purpose of writing them. Here’s a pretty good take on the differences
If you ever tried TDD you probably have faced the “what do I test first”
situation, BDD sets to solve that as you always start with the scenario and let
it drive you. In the example above you would first write a failing test that
would check that the account has credit, and then make pass, then you would
write a failing test for the card validation and make it pass, and so on. Bare
in mind though that making these tests pass may require going to different
layers of the application and further testing, but you’ll always know what to
BDD is more elegantly described by it’s creator Dan North from whom I took the
ATM example in this article.
I call this traditional testing for the lack of a better term, but this is the
model you’ll see in companies that adopt very strict development methodologies
such as waterfall or
RUP, and it happens
when there is an entire team whose only purpose in life is to do write tests.
In this model the tests start to be written after the development is complete,
IMHO it some serious drawbacks (even though I’ve never personally used it, I
The tests and it’s expectations don’t drive the code and the probability of
having poorly written, extremely coupled code is much higher
Management is always pushing for deliverables and/or deploys, in the event of
delays the test phase will be the first to suffer the consequences
Even if the test process starts in sync with development process it is harder
and less productive to have someone else write the tests for your code as you’re
In case you haven’t yet figured out, I’m nor a big fan, nor a big connoisseur of
this type of testing, still I did not want to go by without mentioning the ways
of the past.
Going a bit further into TDD
The main focus of the rest of this article is going to be TDD with Rails, but as
I’ve said earlier TDD has two subgroups, from which I’ll choose one (not 100%,
but almost) and even borrow a few high level concepts from BDD.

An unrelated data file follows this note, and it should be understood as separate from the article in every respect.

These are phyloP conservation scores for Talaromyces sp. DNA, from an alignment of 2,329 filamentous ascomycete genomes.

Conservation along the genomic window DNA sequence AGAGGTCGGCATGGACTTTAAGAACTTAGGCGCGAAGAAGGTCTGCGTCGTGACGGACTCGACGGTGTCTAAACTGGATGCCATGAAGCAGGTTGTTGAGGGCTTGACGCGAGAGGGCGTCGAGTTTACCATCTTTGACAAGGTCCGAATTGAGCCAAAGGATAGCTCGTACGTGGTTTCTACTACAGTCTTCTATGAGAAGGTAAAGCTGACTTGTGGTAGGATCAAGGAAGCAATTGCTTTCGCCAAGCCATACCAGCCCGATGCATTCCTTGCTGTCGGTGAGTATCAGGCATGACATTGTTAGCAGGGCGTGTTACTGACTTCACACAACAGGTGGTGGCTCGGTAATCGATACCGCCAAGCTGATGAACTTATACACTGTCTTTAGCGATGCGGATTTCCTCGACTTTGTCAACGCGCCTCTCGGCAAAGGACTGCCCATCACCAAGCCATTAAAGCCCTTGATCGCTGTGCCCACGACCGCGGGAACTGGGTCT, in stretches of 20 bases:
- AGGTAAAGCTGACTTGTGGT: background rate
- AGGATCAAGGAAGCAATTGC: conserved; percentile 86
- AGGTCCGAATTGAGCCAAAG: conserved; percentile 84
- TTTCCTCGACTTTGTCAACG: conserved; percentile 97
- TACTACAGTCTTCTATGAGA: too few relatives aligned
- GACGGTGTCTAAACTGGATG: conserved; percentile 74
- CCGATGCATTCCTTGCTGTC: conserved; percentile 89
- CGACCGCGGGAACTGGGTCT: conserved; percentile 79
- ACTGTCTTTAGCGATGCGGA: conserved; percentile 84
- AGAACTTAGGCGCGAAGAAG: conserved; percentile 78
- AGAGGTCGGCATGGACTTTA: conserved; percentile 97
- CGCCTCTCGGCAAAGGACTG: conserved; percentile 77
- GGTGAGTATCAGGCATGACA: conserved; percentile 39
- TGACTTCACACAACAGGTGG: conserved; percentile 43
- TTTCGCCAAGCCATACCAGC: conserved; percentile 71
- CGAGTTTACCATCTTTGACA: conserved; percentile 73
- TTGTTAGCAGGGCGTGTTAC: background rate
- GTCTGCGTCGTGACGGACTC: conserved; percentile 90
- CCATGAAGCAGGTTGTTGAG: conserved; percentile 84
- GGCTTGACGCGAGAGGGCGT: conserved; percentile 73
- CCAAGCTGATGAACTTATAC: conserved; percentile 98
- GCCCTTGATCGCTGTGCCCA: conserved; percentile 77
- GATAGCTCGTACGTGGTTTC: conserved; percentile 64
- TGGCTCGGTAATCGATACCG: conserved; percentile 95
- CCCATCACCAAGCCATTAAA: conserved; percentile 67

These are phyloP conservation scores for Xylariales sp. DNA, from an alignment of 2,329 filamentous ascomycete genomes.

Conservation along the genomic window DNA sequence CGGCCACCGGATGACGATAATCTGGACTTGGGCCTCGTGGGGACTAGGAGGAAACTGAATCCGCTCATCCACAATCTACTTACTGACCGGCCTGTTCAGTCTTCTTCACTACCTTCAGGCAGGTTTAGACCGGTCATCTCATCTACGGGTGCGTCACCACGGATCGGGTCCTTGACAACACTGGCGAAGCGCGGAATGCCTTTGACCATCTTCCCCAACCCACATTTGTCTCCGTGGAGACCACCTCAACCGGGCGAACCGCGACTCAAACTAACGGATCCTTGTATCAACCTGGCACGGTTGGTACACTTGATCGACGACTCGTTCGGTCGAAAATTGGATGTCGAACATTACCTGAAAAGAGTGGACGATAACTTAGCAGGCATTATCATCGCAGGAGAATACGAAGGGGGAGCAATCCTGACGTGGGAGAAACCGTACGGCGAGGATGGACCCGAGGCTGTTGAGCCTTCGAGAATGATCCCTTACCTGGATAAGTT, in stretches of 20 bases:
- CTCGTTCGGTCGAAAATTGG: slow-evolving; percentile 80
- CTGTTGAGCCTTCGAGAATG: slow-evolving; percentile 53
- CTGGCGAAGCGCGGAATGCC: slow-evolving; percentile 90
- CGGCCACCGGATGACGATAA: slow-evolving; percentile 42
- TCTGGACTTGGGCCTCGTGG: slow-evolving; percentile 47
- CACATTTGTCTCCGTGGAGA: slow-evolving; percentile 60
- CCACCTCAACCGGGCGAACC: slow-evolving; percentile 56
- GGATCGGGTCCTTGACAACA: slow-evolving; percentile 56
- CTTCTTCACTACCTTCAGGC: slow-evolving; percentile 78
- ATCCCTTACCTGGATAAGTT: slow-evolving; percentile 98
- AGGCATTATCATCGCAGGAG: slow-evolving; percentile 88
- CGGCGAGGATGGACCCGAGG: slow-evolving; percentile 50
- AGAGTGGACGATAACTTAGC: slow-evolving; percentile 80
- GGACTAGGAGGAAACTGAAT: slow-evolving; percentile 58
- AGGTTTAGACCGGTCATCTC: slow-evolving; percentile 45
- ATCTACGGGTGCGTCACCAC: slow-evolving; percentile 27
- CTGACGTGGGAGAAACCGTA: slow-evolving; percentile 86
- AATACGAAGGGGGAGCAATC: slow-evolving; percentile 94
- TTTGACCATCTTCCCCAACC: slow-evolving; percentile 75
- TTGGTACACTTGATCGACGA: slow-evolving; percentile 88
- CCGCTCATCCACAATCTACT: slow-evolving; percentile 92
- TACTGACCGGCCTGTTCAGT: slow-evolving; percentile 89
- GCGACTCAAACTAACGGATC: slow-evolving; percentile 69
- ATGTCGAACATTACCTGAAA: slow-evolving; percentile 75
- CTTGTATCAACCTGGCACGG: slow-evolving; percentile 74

When writing tests, classical TDDers will not use mocks and use stubs as little
as possible, mostly to fake web services and the such. They focus entirely on
the final state of the system, in the ATM example, they would test that the machine
has given money to the user, for example.
In this approach the tests for an object will test it’s functionality as well
as it’s neighbours’.
Mockist TDDers will use mocks to filters everything that is not the SUT (System
Under Test). Taking the ATM example one more time and imagining the SUT is the
card validator, they would test that if the card is valid, the
give_money_to_user method was called on the money dispenser. The focus here is
on behaviour instead of state.
In this approach the tests for an object will test it’s functionality as well
as it’s communication with it’s neighbours.
Check out Martin Fowler’s
article on this for a
much more in depth analysis of the difference between classical and mockists
TDDers, as well as the difference between mocks and stubs.
Outside-in testing is a process that goes pretty much hand in hand with BDD in
terms of where it begins. When doing this we start by writing an integration or
acceptance test (this could be a BDD scenario), and go from there.
The main purpose here is to let the code be driven by the feature the clients
actually want, so you don’t start coding away before having a good grasp on how
the user experience is going to be.
This process plays well with both BDD and TDD, it’s really up to you which
religion to live by. I tend to prefer the mockist TDD approach, which is kind of
a hybrid, and I’ll explain in full detail how to do it in a Rails app.
Another way of doing tests would be to start by the core classes of your system,
and work your way to the layers, such as UI and database. In Rails this would
translate to first write tests and respective code for the most important models
and controllers, and they work your way to migration, validations, etc, as well
as the views.
I’ve taken this approach several times and discourage you from doing so, because
this will probably lead to adding too much features to your system, and make the
final system to not accurately represent the clients wishes.
I believe we covered a lot of ground here, there is however, a lot more you can